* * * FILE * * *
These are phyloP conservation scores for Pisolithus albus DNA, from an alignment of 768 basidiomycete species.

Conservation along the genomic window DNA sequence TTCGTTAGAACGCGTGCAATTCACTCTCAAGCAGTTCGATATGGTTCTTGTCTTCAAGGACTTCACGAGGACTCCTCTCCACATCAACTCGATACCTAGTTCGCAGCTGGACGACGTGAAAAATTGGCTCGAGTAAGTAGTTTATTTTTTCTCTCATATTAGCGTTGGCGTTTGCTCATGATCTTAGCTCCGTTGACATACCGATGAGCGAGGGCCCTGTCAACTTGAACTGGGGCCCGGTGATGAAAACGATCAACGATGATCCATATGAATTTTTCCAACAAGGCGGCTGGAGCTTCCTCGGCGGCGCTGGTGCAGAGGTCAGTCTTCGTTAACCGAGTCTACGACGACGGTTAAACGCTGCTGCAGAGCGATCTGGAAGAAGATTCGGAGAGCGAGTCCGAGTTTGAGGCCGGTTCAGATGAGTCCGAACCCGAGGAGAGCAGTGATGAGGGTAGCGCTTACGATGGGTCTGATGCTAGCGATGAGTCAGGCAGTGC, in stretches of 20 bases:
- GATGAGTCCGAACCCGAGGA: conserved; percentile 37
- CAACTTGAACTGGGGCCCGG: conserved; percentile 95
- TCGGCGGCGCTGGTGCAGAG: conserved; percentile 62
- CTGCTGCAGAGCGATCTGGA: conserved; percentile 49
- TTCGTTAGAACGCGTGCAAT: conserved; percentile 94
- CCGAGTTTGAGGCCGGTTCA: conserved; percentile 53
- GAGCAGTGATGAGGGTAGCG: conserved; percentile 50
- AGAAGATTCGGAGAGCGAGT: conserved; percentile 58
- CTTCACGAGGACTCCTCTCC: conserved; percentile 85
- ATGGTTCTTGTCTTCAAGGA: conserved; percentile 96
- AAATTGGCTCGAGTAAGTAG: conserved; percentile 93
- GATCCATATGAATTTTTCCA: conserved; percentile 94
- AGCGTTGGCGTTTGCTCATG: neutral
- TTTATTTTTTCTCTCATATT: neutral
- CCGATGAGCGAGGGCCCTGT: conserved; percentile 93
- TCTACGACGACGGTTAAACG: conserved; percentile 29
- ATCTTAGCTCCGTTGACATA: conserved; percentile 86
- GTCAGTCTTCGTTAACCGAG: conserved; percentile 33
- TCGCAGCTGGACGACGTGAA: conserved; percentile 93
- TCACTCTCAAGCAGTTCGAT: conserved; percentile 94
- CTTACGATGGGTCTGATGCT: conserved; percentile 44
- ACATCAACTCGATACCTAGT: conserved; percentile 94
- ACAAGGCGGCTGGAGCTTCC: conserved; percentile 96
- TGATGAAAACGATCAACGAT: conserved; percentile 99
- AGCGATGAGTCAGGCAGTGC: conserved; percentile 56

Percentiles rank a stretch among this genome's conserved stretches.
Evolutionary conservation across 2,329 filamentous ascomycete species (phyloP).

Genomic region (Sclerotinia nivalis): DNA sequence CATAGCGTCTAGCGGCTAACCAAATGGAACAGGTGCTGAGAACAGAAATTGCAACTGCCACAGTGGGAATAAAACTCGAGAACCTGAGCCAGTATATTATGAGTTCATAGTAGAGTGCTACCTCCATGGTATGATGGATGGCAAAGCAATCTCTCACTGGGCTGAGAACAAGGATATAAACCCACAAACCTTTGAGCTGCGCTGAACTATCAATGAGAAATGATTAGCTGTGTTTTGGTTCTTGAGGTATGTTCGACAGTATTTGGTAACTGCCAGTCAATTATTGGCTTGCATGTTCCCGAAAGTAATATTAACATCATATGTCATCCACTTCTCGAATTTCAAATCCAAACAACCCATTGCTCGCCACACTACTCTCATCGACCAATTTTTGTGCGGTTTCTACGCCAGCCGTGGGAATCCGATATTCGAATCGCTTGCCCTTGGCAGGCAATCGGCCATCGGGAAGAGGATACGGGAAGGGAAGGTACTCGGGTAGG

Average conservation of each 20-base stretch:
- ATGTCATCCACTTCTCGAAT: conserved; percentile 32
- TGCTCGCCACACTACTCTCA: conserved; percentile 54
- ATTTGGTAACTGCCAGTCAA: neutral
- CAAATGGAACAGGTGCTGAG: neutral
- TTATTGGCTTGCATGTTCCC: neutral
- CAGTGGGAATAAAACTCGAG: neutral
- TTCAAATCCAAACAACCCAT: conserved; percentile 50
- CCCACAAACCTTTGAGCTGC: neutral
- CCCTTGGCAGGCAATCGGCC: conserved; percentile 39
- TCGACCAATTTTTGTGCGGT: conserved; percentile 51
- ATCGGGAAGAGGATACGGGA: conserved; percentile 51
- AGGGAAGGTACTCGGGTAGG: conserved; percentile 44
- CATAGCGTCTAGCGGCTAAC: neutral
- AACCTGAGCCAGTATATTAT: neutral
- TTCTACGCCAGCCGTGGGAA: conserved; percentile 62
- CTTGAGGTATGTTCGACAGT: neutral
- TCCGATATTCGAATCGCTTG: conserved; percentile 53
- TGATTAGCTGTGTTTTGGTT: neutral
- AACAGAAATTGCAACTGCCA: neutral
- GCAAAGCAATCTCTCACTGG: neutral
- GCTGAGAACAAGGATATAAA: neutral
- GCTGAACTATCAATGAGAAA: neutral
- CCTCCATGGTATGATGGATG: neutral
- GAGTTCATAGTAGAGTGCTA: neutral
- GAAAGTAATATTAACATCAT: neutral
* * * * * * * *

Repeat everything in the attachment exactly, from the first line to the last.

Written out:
These are phyloP conservation scores for Pisolithus albus DNA, from an alignment of 768 basidiomycete species.

Conservation along the genomic window DNA sequence TTCGTTAGAACGCGTGCAATTCACTCTCAAGCAGTTCGATATGGTTCTTGTCTTCAAGGACTTCACGAGGACTCCTCTCCACATCAACTCGATACCTAGTTCGCAGCTGGACGACGTGAAAAATTGGCTCGAGTAAGTAGTTTATTTTTTCTCTCATATTAGCGTTGGCGTTTGCTCATGATCTTAGCTCCGTTGACATACCGATGAGCGAGGGCCCTGTCAACTTGAACTGGGGCCCGGTGATGAAAACGATCAACGATGATCCATATGAATTTTTCCAACAAGGCGGCTGGAGCTTCCTCGGCGGCGCTGGTGCAGAGGTCAGTCTTCGTTAACCGAGTCTACGACGACGGTTAAACGCTGCTGCAGAGCGATCTGGAAGAAGATTCGGAGAGCGAGTCCGAGTTTGAGGCCGGTTCAGATGAGTCCGAACCCGAGGAGAGCAGTGATGAGGGTAGCGCTTACGATGGGTCTGATGCTAGCGATGAGTCAGGCAGTGC, in stretches of 20 bases:
- GATGAGTCCGAACCCGAGGA: conserved; percentile 37
- CAACTTGAACTGGGGCCCGG: conserved; percentile 95
- TCGGCGGCGCTGGTGCAGAG: conserved; percentile 62
- CTGCTGCAGAGCGATCTGGA: conserved; percentile 49
- TTCGTTAGAACGCGTGCAAT: conserved; percentile 94
- CCGAGTTTGAGGCCGGTTCA: conserved; percentile 53
- GAGCAGTGATGAGGGTAGCG: conserved; percentile 50
- AGAAGATTCGGAGAGCGAGT: conserved; percentile 58
- CTTCACGAGGACTCCTCTCC: conserved; percentile 85
- ATGGTTCTTGTCTTCAAGGA: conserved; percentile 96
- AAATTGGCTCGAGTAAGTAG: conserved; percentile 93
- GATCCATATGAATTTTTCCA: conserved; percentile 94
- AGCGTTGGCGTTTGCTCATG: neutral
- TTTATTTTTTCTCTCATATT: neutral
- CCGATGAGCGAGGGCCCTGT: conserved; percentile 93
- TCTACGACGACGGTTAAACG: conserved; percentile 29
- ATCTTAGCTCCGTTGACATA: conserved; percentile 86
- GTCAGTCTTCGTTAACCGAG: conserved; percentile 33
- TCGCAGCTGGACGACGTGAA: conserved; percentile 93
- TCACTCTCAAGCAGTTCGAT: conserved; percentile 94
- CTTACGATGGGTCTGATGCT: conserved; percentile 44
- ACATCAACTCGATACCTAGT: conserved; percentile 94
- ACAAGGCGGCTGGAGCTTCC: conserved; percentile 96
- TGATGAAAACGATCAACGAT: conserved; percentile 99
- AGCGATGAGTCAGGCAGTGC: conserved; percentile 56

Percentiles rank a stretch among this genome's conserved stretches.
Evolutionary conservation across 2,329 filamentous ascomycete species (phyloP).

Genomic region (Sclerotinia nivalis): DNA sequence CATAGCGTCTAGCGGCTAACCAAATGGAACAGGTGCTGAGAACAGAAATTGCAACTGCCACAGTGGGAATAAAACTCGAGAACCTGAGCCAGTATATTATGAGTTCATAGTAGAGTGCTACCTCCATGGTATGATGGATGGCAAAGCAATCTCTCACTGGGCTGAGAACAAGGATATAAACCCACAAACCTTTGAGCTGCGCTGAACTATCAATGAGAAATGATTAGCTGTGTTTTGGTTCTTGAGGTATGTTCGACAGTATTTGGTAACTGCCAGTCAATTATTGGCTTGCATGTTCCCGAAAGTAATATTAACATCATATGTCATCCACTTCTCGAATTTCAAATCCAAACAACCCATTGCTCGCCACACTACTCTCATCGACCAATTTTTGTGCGGTTTCTACGCCAGCCGTGGGAATCCGATATTCGAATCGCTTGCCCTTGGCAGGCAATCGGCCATCGGGAAGAGGATACGGGAAGGGAAGGTACTCGGGTAGG

Average conservation of each 20-base stretch:
- ATGTCATCCACTTCTCGAAT: conserved; percentile 32
- TGCTCGCCACACTACTCTCA: conserved; percentile 54
- ATTTGGTAACTGCCAGTCAA: neutral
- CAAATGGAACAGGTGCTGAG: neutral
- TTATTGGCTTGCATGTTCCC: neutral
- CAGTGGGAATAAAACTCGAG: neutral
- TTCAAATCCAAACAACCCAT: conserved; percentile 50
- CCCACAAACCTTTGAGCTGC: neutral
- CCCTTGGCAGGCAATCGGCC: conserved; percentile 39
- TCGACCAATTTTTGTGCGGT: conserved; percentile 51
- ATCGGGAAGAGGATACGGGA: conserved; percentile 51
- AGGGAAGGTACTCGGGTAGG: conserved; percentile 44
- CATAGCGTCTAGCGGCTAAC: neutral
- AACCTGAGCCAGTATATTAT: neutral
- TTCTACGCCAGCCGTGGGAA: conserved; percentile 62
- CTTGAGGTATGTTCGACAGT: neutral
- TCCGATATTCGAATCGCTTG: conserved; percentile 53
- TGATTAGCTGTGTTTTGGTT: neutral
- AACAGAAATTGCAACTGCCA: neutral
- GCAAAGCAATCTCTCACTGG: neutral
- GCTGAGAACAAGGATATAAA: neutral
- GCTGAACTATCAATGAGAAA: neutral
- CCTCCATGGTATGATGGATG: neutral
- GAGTTCATAGTAGAGTGCTA: neutral
- GAAAGTAATATTAACATCAT: neutral